Transport minister takes blame for mix-up over head of panel to probe MTR project delay
Background of academic appointed to chair probe of express rail link delays was not checked, though he is a director of a contractor
Transport minister Professor Anthony Cheung Bing-leung yesterday took the blame for failing to check the background of the academic who quit as chairman of a panel to investigate delays in the high-speed railway just two hours after his appointment.
Professor Lee Chack-fan, a former University of Hong Kong pro-vice-chancellor, was appointed on Friday afternoon to head the panel of experts charged with studying exchanges between the government and the MTR on the express rail link to Guangzhou.
He quit after it was revealed that he was an independent non-executive director of Paul Y Engineering, a key contractor for the project's troubled West Kowloon terminus.
In a light-hearted response to reporters' questions on why the government appointed Lee, Cheung said: "There's really not much to say on this. It's my bad."
He said the bureau contacted Lee, a respected geotechnical engineer, a few days before the announcement to ask him whether he could help the inquiry.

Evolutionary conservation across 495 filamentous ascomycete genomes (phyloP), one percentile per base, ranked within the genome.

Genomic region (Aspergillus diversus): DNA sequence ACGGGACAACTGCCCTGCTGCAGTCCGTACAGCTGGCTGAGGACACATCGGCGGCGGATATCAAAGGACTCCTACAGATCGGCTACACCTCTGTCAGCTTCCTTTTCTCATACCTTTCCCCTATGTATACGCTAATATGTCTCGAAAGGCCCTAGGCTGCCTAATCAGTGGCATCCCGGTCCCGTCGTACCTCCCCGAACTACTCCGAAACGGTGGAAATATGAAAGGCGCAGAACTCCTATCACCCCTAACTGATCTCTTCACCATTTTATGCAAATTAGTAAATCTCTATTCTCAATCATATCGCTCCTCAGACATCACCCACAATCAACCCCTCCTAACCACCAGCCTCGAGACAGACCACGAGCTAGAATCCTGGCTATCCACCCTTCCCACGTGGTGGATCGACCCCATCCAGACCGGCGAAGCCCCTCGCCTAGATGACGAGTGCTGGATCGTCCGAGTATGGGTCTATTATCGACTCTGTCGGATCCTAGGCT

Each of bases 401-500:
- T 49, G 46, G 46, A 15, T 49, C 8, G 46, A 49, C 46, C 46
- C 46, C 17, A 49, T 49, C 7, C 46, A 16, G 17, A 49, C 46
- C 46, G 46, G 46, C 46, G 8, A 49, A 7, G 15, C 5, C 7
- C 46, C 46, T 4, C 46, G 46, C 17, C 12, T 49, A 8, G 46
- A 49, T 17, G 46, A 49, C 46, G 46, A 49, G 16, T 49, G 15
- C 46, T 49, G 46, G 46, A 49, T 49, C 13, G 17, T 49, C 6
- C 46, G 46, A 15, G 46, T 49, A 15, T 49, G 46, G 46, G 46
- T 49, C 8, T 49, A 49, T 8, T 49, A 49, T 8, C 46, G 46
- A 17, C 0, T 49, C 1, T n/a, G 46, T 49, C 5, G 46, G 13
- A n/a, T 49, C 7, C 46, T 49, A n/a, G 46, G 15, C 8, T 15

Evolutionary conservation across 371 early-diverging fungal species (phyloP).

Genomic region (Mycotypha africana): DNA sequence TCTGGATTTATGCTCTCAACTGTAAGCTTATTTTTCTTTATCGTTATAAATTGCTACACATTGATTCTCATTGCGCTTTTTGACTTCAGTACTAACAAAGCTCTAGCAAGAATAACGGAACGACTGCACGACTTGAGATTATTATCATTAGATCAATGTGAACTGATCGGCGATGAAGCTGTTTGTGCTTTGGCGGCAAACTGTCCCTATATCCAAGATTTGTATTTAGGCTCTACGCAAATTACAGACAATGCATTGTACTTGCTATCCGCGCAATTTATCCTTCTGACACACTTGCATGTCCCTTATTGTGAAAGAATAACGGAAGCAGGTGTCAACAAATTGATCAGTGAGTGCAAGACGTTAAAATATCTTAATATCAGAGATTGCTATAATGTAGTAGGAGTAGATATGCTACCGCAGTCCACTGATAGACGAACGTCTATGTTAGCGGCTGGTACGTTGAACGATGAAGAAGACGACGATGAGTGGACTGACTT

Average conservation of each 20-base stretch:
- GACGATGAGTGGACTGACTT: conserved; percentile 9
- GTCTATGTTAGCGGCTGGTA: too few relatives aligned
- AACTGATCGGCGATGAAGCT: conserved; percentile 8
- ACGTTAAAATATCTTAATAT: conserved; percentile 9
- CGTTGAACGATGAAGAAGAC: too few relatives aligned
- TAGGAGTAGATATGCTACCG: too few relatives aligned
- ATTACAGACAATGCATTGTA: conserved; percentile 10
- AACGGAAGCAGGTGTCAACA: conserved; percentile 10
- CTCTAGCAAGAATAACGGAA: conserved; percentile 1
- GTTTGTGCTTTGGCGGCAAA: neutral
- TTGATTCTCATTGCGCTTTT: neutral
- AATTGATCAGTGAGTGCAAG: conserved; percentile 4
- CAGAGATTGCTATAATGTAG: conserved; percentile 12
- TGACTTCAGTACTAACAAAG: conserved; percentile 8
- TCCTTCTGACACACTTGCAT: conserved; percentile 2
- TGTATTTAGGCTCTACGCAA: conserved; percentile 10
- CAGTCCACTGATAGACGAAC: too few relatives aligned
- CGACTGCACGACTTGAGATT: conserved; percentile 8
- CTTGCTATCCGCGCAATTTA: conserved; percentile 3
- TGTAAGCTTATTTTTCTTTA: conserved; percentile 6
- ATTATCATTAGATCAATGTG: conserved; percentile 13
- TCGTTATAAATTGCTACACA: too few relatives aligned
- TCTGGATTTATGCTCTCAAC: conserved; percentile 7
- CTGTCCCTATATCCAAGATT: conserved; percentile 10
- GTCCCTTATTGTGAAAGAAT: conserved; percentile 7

The bureau asked him about his academic and engineering experience but was not aware of his affiliations with engineering companies, Cheung said.
Lee did not tell the bureau about his role in Paul Y, he added.
"I don't know why such a mistake was made," Cheung said, appearing embarrassed. "The expert panel has not been formally established yet, and now we will endeavour to look for members."
He said the government and the MTR, which is 76 per cent government-owned, had had very different views on the progress of the project - with the MTR remaining confident.
Reports prepared by the MTR and the government and submitted to the Legislative Council show that contractors estimated in April last year that the terminus would not be completed before June 2016. The project was to have been finished next year.
In June, the MTR realised that the 2015 finish could only be met if the railway was opened in stages, with only six of 15 platforms at the terminus initially in use. Its executive committee endorsed the new schedule the next month but the Transport Department was not informed until September.
The department did not indicate agreement to the proposal and asked the MTR to provide further information. In October, the MTR told contractors for the terminus to produce a project plan based on the partial-opening scenario.
The MTR then proposed to the government in November that only one of the two tunnels would be open in the initial stage, serving trains going in both directions. The government did not agree to the plan.
The government had wanted to inform the Legislative Council about the project's possible delay that same month, but was stopped by a phone call from MTR chief executive Jay Walder.
It was announced last month that the opening date of the railway would be delayed to 2017.